BACKSTAGE before an education forum at the Free Library last week, Tom Wolf told me he was "still enjoying" his first run for public office.

Because I've witnessed many such runs and own what I consider a healthy cynicism (others think it's not so healthy), I simply responded: "You'll learn."

Minutes later, Wolf got a sense of what I meant.

That's when Rob McCord used his opening statement to head-butt Wolf, accusing the wealthy York County businessman of tolerating racism.

McCord linked the hit to billionaire NBA team owner Donald Sterling, just banned for life for racist remarks - implying that Wolf's just another rich, white bigot.

"We need to have a governor who knows racism when he sees it," McCord said later, "somebody who doesn't tolerate it."

Allyson Schwartz played the same card during the forum, although with less venom.

By 3:40 p.m. the next day, we learned why.

New numbers released from an Allentown Morning Call/Muhlenberg College poll showed McCord trailing Wolf by 27 points, Schwartz trailing by 25.

So Wolf was served a sample of an old-school political principle: fillet the leader.

And the rest of us got a full-face look at desperation politics.

Now we get TV attack ads - including McCord's continued race-baiting - questioning Wolf's character, business, finances and fitness to serve.

We'll see if these diminish Wolf's substantial lead in the Democratic primary for governor two weeks from tomorrow.

They already diminish the process.

Sure, McCord suggests he's merely forcing a needed discussion of racism, a moral imperative.

And Schwartz contends that she's providing her party a service: bludgeon the front-runner now, so he's battle-ready later.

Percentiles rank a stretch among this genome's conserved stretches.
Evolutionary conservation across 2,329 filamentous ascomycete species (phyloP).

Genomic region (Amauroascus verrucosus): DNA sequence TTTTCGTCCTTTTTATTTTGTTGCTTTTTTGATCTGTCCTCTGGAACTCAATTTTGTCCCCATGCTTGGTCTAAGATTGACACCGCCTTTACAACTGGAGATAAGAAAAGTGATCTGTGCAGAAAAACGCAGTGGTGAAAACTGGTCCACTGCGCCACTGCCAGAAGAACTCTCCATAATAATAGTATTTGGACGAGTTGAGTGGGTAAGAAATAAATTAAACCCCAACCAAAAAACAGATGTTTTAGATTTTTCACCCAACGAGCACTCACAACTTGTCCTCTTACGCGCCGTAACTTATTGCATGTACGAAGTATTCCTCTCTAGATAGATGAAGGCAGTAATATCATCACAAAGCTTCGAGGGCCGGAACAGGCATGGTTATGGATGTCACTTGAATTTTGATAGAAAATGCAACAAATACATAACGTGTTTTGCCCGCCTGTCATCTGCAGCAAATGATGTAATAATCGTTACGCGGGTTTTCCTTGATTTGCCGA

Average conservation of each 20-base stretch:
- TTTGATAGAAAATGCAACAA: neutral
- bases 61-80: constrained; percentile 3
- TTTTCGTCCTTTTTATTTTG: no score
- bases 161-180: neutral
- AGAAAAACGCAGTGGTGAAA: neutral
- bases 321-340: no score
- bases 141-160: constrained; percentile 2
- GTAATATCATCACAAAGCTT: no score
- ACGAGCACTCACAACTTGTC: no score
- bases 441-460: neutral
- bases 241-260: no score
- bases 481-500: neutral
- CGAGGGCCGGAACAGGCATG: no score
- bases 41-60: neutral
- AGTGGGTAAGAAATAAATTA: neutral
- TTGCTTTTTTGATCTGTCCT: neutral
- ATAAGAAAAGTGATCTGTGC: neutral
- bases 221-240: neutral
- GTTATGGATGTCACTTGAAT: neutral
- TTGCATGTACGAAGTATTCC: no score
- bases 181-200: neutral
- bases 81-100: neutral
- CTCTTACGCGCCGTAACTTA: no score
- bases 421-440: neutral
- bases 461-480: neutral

But behind any pretense of spirited debate in the public interest lies the same clawing, ego-driven, self-serving politics that has made Wolf an alluring alternative to business as usual.

McCord and Schwartz, unable to attract support based on their credentials, appeal or ideas, now use their resources to tear down someone else.

It's predictable, pedestrian politics. It makes yet another candidate, Katie McGinty, look better every day.

The race stuff stems from the arrest 13 years ago of then-York Mayor Charlie Robertson in connection with the killing of a young, black woman during race riots 45 years ago.

Robertson, who is white and was a police officer at the time of the killing, was acquitted. Two others were convicted.

When arrested in 2001, Robertson was a two-term mayor seeking a third term. And Wolf was his campaign chairman because, says Wolf, he and other civic leaders worked with the mayor on revitalization efforts.

Robertson quit his re-election bid shortly after his arrest.

Schwartz hits Wolf for taking out a $4.5 million loan to help finance his run and says his profit-sharing cabinet-supply company, founded by his family in the 1800s, was milked by Wolf, went into debt and laid off workers.

The Wolf campaign responds with ads of its own.

One features York's first African-American mayor, Kim Bracey, expressing outrage over race charges: "We know Tom Wolf's heart. He's a person of integrity."

There's also response on the business.

Wolf employees note the company was in trouble three years after Wolf sold it in 2006 to work as then-Gov. Ed Rendell's secretary of revenue. They say Wolf bought it back in 2009, turned it around and saved jobs.

The politics of personal destruction aren't new. That's why many good and capable people avoid seeking office. It's why so many voters don't bother voting. And it's part of the reason we have lackluster leadership in countless elective positions.

Pennsylvania politics already have too little to be proud of. Today they have even less.